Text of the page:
What does all this stored security debt mean for us? Van der Walt is grim, almost apocalyptic, about it. “This has the potential to be truly catastrophic, in the way that the global financial crisis was. The software is homogenous, and it keeps stacking and accruing,” warns van der Walt. “You just need a trigger of some kind to end up with forced repayment. I think it could have serious global consequences.”

What kind of trigger? Take your pick. Heartbleed, EternalBlue (which spawned WannaCry) and now Spectre and Meltdown are all examples of events that exploited latent technical debt and sent vendors and customers alike scurrying for cover. There will be more, of course, and they will be terrifying.

Responsible folks pay off their credit card debt early and avoid interest payments. By the time the collection agency’s letters begin arriving, it’s too late; their credit score will be toast. Similarly, you want to pay off security debt before someone makes you.

Paying it down

How do we make those payments? We make them steadily, and with intent.

First, we must find the debt. Security debt can surface in several ways. User bug reports in our own software, alongside publicly disclosed flaws in products that it depends on, are a good source of information. Static analysis tools and fuzz-testing can help to expose hidden debt. Auditing the products on which ours relies and scanning our code for open source dependencies are all part of this puzzle.

Then, we must quantify it, so that we can prioritize it and decide which security debt to pay down earliest. There haven’t been many standard methodologies or frameworks for this, but things are changing. Carnegie Mellon University’s Consortium for IT Software Quality (CISQ) and the Object Management Group (OMG) recently created an Automated Technical Debt Measure, based largely on static analysis, which includes security debt in its framework.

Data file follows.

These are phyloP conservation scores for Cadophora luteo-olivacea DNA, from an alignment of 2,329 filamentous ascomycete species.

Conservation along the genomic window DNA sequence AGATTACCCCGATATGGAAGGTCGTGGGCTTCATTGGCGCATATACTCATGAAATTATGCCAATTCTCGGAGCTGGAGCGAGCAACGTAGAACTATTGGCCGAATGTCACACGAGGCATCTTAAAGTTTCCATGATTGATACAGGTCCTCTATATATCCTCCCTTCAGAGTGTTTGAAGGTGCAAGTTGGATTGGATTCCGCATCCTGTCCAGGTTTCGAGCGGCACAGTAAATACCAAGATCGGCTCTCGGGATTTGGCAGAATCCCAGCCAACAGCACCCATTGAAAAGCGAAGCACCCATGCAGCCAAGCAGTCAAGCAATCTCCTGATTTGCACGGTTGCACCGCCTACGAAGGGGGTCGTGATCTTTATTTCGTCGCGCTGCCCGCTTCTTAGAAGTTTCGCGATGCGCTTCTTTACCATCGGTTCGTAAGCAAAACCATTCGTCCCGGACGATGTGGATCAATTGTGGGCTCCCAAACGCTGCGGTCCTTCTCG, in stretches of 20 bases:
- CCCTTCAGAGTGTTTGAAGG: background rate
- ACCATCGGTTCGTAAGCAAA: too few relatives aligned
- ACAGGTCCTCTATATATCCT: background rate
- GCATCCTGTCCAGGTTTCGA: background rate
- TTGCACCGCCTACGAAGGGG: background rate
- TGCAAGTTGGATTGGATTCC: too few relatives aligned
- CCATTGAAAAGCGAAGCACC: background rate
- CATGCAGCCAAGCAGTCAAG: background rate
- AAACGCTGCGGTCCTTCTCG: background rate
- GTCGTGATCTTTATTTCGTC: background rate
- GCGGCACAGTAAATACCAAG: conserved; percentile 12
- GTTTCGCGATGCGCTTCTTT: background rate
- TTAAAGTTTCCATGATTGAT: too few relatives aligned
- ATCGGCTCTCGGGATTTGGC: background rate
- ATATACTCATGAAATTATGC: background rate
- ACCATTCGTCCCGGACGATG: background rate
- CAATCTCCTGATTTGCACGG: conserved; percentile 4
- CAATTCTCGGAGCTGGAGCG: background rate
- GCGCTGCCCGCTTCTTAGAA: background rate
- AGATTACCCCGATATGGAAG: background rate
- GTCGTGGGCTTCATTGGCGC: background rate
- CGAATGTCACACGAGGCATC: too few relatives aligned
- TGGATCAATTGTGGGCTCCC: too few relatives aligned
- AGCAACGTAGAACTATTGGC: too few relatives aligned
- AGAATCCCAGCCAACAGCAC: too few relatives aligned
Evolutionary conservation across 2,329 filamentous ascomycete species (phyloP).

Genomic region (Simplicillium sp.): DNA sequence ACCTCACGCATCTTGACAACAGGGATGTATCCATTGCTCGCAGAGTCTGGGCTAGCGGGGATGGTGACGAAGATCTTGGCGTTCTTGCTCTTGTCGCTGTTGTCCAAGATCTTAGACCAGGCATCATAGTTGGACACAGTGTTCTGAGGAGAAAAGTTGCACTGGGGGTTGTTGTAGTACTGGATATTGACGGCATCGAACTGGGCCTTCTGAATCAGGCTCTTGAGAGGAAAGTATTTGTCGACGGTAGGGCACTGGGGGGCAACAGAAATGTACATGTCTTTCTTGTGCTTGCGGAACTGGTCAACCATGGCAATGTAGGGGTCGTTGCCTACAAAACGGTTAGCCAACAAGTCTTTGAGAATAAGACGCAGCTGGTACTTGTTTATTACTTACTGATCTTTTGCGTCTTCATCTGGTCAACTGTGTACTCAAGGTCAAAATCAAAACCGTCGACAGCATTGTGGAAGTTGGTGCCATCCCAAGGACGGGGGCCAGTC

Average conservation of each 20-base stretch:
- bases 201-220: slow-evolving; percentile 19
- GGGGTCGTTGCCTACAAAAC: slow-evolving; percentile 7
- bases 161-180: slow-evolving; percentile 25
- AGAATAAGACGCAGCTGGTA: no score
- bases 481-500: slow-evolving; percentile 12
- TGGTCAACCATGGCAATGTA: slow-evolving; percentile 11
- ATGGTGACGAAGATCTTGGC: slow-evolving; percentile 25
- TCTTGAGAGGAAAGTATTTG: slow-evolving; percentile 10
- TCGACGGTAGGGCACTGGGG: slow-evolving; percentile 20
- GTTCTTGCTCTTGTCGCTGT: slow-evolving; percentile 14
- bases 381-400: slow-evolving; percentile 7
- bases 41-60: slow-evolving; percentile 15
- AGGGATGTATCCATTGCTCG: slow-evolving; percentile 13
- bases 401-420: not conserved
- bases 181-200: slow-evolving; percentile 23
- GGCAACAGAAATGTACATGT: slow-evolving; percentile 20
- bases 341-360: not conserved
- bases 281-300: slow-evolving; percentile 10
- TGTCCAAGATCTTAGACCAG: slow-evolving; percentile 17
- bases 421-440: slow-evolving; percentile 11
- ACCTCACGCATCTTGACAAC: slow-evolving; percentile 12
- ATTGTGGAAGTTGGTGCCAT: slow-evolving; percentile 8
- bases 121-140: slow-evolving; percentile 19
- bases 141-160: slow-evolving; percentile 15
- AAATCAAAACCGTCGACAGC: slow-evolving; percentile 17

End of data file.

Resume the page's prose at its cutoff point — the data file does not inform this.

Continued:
Using the quantified debt measure to prioritize which debt we address first is a more complex task. It involves a risk analysis that will weigh the financial and time cost of mitigating the debt against the potential impact on business processes, user privacy, safety and earnings. That risk matrix will constantly shift thanks to new regulatory considerations like GDPR.

Having found it and measured it, we must have the development chops to pay it down. If you’re shipping monolithic code four times a year consisting mainly of new features and the occasional bug fix, then it is time to rethink things. An agile continuous integration process will help to make the collection and remediation of security debt a more frequent and systematic process.

Is any of this going to be easy? No, but this conversation about security debt may be more urgent than general discussions about its broader superset, technical debt.

Technical debt can eventually railroad product development along a single track, limit new feature options, and cripple product revenue. At some point, even small elements of technical debt become so great that the product ceases to be viable.

That’s bad, but security debt can be worse. It can embody a range of flaws that could put a company and its customers at significant risk of a breach. The more that this debt builds up, the more susceptible data and potentially control systems are to attack.

Faced with that risk, it’s never too soon to begin holding our software owners and development teams accountable.